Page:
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Spatial Organization and the Mentality of a Generation

February 24, 2010

Visual Acoustics, a documentary about Julius Shulman’s life and work, will be playing at the Melwood Screening Room from February 26th through the 28th.

Our philosophy permeates all of our creations. The southern Californian optimism and openness of the mid-twentieth century was built into the architecture and is reflected in Julius Shuman’s photographs thereof.

Julius Shulman's California

Julius Shulman was the foremost architectural photographer of the last century. He documented the modernist and avant-garde homes, offices, and public buildings that were erected during the second half of the twentieth century. His photos portray an aesthetic movement, and are themselves works of art.

The photographs reflect a desire for simplicity, open space, and order. They are filled with repeated geometric forms: rectangles, straight lines, parallel lines, Cartesian grids. Negative space is emphasized, as is a parallelism between the structures and their shadows. The photos are thus mathematical; they are visualizations of linear transformations.

Jutting house

Architecture of the time worked to eliminate the boundary between artificial structure and nature. Many of Shulman’s photographs feature trees growing through houses, rooms with only three walls, rock formations as part of a home’s décor. They show the house as part of southern California’s natural drama and geology.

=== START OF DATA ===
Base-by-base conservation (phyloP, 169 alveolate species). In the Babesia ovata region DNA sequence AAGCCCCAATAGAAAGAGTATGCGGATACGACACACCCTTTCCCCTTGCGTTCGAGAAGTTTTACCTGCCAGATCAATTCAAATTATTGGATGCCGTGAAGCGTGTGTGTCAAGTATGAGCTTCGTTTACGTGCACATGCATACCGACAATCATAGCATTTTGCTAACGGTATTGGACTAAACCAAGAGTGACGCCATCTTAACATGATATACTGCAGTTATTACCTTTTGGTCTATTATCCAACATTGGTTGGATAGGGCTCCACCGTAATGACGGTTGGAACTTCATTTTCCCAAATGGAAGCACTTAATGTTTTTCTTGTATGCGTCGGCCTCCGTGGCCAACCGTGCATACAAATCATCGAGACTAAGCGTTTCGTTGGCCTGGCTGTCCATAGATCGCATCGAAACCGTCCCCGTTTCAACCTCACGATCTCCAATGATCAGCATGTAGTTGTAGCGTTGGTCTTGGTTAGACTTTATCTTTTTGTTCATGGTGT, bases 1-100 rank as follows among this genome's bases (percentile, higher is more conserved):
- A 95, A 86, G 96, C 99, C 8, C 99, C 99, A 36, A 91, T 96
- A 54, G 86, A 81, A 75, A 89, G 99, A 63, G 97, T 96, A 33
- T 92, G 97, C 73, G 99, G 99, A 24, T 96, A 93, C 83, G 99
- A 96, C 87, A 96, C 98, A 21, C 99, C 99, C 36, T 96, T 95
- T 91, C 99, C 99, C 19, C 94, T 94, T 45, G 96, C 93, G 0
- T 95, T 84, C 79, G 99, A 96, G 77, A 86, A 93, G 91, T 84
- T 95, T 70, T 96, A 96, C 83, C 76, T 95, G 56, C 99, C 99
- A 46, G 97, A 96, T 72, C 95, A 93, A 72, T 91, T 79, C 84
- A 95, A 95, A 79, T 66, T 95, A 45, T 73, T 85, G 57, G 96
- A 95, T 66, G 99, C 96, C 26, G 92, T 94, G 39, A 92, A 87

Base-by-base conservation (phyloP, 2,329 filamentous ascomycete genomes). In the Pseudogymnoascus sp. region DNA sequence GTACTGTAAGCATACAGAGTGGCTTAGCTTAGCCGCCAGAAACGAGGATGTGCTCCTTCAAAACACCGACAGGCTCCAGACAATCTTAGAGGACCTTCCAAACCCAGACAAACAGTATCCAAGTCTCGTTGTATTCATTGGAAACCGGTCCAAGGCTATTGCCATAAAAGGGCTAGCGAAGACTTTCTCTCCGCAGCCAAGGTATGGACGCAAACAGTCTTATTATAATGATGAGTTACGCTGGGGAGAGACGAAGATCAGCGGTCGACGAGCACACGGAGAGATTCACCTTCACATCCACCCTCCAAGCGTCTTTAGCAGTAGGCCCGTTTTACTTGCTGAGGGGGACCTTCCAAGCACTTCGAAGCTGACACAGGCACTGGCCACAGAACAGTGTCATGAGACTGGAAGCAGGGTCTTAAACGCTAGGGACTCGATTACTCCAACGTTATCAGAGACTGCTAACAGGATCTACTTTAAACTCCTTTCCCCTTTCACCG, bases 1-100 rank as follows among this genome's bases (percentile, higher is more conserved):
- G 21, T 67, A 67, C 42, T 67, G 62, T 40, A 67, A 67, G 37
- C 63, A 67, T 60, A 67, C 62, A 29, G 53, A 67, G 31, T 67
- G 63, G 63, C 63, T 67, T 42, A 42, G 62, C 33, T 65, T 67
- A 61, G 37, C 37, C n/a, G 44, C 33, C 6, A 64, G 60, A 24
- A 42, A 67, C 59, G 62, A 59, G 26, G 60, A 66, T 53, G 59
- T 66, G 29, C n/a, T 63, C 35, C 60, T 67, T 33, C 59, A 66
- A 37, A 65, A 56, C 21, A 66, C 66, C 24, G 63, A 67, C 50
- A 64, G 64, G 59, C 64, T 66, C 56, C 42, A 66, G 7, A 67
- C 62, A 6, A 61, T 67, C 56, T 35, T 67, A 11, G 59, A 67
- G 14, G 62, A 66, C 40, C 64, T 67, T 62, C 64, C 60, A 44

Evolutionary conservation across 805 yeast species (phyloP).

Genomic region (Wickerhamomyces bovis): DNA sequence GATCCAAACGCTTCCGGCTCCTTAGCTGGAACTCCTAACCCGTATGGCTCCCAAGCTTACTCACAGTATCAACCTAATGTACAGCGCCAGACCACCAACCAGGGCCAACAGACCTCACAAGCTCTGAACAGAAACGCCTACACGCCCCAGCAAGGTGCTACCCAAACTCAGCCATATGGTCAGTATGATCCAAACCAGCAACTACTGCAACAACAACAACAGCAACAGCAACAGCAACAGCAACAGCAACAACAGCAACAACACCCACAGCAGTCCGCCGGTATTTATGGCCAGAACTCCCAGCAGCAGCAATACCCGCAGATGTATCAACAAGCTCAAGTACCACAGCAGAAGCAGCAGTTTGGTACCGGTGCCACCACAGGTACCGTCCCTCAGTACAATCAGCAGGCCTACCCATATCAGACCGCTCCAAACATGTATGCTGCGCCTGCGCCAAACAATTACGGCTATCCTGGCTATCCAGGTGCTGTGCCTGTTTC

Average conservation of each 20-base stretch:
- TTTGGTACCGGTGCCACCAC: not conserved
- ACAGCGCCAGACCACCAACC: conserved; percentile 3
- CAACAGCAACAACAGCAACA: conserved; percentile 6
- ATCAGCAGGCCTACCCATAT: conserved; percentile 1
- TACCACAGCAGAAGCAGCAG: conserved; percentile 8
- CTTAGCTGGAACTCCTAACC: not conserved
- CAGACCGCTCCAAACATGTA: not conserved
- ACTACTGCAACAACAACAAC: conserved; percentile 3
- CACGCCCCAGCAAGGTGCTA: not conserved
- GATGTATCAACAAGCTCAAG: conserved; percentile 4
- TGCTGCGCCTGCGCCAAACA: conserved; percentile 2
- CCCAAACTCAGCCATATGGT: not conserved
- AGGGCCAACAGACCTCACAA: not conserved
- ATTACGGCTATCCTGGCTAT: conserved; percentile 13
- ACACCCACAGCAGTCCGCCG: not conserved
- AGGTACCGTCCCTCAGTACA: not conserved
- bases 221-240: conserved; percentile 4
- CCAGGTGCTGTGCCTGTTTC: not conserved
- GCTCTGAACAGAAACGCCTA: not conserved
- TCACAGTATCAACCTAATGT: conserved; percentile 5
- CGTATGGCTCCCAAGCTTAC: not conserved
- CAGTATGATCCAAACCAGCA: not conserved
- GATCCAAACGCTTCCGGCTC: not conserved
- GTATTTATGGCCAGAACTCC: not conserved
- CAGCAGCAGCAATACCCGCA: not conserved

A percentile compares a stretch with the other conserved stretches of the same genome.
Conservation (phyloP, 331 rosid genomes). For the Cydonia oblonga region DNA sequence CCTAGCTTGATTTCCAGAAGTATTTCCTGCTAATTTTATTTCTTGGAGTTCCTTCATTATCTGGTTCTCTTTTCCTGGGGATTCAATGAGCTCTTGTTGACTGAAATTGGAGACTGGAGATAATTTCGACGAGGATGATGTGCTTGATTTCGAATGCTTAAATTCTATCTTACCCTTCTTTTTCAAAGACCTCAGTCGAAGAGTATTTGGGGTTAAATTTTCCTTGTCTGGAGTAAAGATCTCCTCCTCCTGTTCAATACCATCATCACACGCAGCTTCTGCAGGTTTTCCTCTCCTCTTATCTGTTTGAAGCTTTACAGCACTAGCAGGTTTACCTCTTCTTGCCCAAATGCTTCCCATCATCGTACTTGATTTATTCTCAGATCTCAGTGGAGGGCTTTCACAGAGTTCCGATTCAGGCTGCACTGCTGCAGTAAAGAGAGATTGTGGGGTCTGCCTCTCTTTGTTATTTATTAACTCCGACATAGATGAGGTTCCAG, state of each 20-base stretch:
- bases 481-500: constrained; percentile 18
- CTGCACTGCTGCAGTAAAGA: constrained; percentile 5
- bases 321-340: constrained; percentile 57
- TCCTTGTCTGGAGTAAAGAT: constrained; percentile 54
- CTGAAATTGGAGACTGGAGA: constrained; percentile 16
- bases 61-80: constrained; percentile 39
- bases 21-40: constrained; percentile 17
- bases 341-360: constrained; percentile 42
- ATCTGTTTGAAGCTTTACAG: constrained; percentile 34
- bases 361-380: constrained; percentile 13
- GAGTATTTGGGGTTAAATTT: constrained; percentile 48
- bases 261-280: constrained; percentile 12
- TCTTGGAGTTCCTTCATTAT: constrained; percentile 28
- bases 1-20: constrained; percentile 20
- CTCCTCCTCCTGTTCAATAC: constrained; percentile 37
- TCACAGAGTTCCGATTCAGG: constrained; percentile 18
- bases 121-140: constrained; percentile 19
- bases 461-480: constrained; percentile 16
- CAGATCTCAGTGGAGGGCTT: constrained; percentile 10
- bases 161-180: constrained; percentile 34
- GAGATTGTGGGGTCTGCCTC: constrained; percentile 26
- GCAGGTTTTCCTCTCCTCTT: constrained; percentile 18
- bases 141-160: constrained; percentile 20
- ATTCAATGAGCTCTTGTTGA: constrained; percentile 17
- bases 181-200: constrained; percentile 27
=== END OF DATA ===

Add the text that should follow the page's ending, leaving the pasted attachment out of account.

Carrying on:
His photos give the impression of space, often by placing the vanishing point outside a window, making a room seem not only limitless, but also a natural extension of the landscape beyond it. By blending the outside with the inside, he juxtaposes natural chaos with modernist order and simplicity.

Learn more about his life and work this weekend by watching Visual Acoustics at the Melwood Screening Room.

References:
Shulman, Julius and Pierluigi Serraino. Modernism Rediscovered. Cologne: Taschen GmbH. 2000

http://www.getty.edu/art/exhibitions/shulman/

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